What an awesome moment in time. Yesterday we baptized three of my family members. You might ask, ‘So, what’s so awesome about that?’ Glad you asked. Over forty years ago I began a prayer list of my family, my dad, mom, sisters, nephews, nieces, uncles, aunts, and cousins. Every morning I would lay the list on my open Bible, and ask the Lord to save my family. (At the time I was the only one on the list serving the Lord.)
One by one by one I saw them come to the Lord. Most I baptized. I baptized my dad thirty days before he passed over. Baptized my mom, my sisters, nephews and nieces, uncles, aunts, and cousins, not to mention a long list of many others.
Here it is some forty something years later. And the joy continues. Please note the first picture. Yesterday I baptized my dad’s youngest sister, Aunt Vallie Paul. (84 years young.) There are only two of my father’s siblings left this side of heaven. The rest have gone on. What a great honor to get to baptize Aunt Valley.
Oh no, the story doesn’t end there. This next picture is my cousin, Lane Fletcher, baptizing his sister, Martha Jane Duncan. Both Lane and Martha are children of my first cousin, Gus Fletcher. (Gus has already made the journey home.)
So the story of the list continues. Of course it has gone far beyond the original list that I made.
Is that it? No, there is one more. The last picture is my first cousin’s wife, Bernette Fletcher. Bernette is Lane’s and Martha Jan’s mother, wife of Gus Fletcher. I got to baptize her yesterday.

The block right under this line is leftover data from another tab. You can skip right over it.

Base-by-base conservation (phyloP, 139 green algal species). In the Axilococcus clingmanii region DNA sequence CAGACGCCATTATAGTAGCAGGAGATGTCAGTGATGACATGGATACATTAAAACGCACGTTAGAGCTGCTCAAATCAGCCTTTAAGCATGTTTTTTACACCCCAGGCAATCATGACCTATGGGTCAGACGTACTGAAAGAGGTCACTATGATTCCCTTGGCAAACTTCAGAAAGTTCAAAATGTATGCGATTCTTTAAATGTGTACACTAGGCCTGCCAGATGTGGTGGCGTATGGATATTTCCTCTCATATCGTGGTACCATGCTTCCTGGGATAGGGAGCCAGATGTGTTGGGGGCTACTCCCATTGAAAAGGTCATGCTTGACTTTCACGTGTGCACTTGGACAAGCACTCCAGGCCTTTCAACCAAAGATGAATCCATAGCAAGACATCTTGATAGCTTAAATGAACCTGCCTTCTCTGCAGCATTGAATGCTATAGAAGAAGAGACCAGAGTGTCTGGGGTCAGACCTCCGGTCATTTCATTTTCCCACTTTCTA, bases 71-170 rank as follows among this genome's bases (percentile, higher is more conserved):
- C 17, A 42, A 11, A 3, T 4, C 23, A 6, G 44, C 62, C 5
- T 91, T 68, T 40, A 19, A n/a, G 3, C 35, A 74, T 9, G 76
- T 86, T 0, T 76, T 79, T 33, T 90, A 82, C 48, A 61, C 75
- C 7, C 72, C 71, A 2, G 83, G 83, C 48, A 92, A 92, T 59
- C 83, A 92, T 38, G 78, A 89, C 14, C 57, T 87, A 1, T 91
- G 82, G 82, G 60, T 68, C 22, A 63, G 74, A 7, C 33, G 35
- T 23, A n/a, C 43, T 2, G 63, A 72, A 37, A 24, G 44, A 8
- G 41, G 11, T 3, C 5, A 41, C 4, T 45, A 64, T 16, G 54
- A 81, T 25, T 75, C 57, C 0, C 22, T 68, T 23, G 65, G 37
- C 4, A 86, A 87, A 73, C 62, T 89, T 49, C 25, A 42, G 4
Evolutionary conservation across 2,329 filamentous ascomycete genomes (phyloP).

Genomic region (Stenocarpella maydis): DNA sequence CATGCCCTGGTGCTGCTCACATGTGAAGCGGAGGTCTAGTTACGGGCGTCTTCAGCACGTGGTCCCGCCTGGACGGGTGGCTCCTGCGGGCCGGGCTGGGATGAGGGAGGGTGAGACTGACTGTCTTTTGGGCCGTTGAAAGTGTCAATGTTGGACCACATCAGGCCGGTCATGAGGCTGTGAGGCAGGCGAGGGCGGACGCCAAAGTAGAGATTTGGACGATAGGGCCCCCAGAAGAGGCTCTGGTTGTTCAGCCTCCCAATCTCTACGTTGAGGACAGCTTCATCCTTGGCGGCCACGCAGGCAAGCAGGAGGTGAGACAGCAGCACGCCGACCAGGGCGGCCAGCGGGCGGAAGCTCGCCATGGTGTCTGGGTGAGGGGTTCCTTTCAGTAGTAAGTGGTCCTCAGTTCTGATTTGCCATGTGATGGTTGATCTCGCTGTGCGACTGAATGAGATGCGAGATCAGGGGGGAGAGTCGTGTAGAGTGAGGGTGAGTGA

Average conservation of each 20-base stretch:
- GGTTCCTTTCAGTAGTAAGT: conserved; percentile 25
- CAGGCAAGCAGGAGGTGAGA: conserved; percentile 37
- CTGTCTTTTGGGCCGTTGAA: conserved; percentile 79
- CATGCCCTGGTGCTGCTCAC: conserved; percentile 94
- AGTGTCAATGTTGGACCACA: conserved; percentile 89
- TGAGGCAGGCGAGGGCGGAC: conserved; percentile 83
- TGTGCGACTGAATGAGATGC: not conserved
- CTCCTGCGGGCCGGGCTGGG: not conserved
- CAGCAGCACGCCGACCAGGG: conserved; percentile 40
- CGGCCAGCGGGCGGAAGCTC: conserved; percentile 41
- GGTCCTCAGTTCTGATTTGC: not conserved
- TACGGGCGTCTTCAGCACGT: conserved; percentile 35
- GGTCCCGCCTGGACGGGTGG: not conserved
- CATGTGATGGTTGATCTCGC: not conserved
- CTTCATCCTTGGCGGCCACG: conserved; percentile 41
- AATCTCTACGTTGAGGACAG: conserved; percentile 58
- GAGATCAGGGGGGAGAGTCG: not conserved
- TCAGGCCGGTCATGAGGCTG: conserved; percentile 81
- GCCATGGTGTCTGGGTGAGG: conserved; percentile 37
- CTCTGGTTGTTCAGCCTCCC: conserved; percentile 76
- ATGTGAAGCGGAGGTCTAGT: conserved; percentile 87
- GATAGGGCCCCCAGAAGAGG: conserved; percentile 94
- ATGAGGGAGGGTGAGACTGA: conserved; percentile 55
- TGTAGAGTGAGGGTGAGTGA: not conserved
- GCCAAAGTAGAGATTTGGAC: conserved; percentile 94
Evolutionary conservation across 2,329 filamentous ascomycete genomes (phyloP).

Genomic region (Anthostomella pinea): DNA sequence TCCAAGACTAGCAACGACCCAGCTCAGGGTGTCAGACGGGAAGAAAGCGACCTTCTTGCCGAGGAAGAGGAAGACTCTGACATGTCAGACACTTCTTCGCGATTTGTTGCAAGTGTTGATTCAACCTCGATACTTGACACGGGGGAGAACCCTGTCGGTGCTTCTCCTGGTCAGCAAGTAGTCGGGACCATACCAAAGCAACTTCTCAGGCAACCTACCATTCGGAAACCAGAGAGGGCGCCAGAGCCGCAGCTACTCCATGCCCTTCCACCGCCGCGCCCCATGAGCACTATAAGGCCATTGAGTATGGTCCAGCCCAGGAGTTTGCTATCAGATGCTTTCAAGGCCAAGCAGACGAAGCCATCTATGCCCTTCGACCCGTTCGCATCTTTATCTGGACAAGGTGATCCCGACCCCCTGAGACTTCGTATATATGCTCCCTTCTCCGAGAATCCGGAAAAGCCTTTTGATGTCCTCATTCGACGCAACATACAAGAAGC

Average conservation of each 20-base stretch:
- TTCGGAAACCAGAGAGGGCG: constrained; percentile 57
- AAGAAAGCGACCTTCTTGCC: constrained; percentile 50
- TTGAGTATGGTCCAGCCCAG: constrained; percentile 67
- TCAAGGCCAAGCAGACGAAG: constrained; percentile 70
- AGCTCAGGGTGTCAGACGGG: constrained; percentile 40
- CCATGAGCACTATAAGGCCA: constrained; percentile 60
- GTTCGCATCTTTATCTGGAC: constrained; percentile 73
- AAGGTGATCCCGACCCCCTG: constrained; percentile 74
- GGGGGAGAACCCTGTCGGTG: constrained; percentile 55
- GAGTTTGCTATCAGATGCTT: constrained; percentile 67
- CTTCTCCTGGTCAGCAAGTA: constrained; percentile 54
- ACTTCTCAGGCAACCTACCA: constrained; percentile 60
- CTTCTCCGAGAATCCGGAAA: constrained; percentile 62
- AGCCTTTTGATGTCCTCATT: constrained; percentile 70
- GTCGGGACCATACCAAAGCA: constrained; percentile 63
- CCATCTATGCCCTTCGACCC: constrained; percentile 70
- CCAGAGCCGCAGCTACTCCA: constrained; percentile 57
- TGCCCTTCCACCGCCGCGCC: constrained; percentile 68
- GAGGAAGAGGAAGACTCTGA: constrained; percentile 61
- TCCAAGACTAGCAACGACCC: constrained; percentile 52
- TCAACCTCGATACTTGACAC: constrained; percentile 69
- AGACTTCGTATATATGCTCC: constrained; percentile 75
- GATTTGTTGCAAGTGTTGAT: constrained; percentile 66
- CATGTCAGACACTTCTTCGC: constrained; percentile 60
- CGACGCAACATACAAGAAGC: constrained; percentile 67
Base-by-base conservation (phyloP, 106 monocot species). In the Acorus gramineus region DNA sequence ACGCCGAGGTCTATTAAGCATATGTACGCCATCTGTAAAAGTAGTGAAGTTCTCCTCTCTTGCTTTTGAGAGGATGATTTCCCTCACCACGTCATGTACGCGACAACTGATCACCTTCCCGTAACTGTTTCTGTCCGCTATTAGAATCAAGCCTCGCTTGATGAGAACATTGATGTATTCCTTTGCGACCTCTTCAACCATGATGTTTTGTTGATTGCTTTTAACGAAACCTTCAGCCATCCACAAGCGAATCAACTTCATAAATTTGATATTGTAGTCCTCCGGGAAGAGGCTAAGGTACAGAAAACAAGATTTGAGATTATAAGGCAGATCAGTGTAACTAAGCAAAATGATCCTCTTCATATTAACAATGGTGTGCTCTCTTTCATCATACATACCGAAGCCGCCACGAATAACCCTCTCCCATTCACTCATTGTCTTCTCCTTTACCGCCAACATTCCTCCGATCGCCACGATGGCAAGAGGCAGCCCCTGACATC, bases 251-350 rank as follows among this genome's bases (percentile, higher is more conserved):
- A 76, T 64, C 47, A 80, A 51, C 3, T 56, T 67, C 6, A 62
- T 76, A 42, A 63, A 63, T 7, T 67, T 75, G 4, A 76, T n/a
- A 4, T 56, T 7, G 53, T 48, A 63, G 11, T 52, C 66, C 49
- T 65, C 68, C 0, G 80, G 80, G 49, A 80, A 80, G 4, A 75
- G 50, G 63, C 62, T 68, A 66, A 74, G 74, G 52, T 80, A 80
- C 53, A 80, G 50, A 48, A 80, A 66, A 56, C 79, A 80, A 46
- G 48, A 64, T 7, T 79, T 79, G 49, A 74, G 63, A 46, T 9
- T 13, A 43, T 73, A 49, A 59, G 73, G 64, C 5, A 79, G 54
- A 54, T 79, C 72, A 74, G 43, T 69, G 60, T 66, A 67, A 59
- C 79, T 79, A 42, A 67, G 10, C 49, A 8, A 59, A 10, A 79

Is that it? No way! I’ve long since misplaced my original list, but that’s alright. I fully intend to stand in the gap for my family and for whoever else the Lord will place on my heart. Life is too short to get sidetracked.
The fact of the matter is that the business of the kingdom of God is souls. And when I stand before the Lord, I want to hear Him say to me, “Well done, good and faithful slave. You were faithful with a few things … enter the joy of your Master.” – Matt 25:21 nasb
The big question remains. Perhaps you are asking, ‘Whats the big deal on water baptism?’ Stay with me as I share a short Bible study. Let’s call it…
Bodies Washed With Pure Water
“Let us draw near with a sincere heart in full assurance of faith, having our hearts sprinkled clean from an evil conscience and our bodies washed with pure water.” Hebrews 10:22 nasb.
When the writer speaks of our ‘bodies washed with pure water,’ this was a Hebraic expression for water baptism.
Notice the writer first draws attention to the heart being sprinkled clean from an evil conscience. The inference here is to the application of the sprinkled blood of Jesus upon the repentant sinner. Peter speaks of this in saying, “By the sanctifying work of the Spirit, to obey Jesus Christ and be sprinkled by His blood.” (1Pet1:2 in part.)